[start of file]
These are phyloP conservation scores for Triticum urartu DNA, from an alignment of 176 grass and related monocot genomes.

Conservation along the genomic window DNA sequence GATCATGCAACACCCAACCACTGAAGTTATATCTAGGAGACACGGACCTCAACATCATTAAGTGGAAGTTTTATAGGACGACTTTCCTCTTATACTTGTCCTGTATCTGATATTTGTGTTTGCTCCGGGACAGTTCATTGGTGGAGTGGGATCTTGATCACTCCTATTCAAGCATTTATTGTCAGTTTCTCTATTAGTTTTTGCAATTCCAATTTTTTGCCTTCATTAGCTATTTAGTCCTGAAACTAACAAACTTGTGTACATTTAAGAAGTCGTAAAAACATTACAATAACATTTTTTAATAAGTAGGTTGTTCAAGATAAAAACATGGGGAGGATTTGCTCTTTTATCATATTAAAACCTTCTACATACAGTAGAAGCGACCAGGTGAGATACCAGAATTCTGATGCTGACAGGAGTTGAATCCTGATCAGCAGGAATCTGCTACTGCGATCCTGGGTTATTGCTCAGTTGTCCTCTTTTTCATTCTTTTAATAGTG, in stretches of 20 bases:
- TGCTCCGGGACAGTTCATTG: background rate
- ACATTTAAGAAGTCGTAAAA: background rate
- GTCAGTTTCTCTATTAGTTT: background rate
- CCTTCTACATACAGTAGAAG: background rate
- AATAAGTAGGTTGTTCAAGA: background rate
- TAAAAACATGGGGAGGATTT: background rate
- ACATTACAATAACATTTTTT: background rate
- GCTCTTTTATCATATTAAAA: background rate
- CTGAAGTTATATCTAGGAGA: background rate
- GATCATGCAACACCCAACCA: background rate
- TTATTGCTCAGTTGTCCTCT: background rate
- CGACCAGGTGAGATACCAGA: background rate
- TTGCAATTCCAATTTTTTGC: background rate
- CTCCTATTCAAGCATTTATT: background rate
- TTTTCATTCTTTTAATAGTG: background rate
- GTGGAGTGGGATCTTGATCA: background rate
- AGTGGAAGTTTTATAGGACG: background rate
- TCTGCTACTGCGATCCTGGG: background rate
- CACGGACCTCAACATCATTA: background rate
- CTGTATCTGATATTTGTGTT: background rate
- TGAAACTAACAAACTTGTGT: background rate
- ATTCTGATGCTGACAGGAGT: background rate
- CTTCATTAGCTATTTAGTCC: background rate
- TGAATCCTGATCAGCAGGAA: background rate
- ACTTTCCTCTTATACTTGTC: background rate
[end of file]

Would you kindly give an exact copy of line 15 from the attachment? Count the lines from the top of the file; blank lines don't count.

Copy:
- TTGCAATTCCAATTTTTTGC: background rate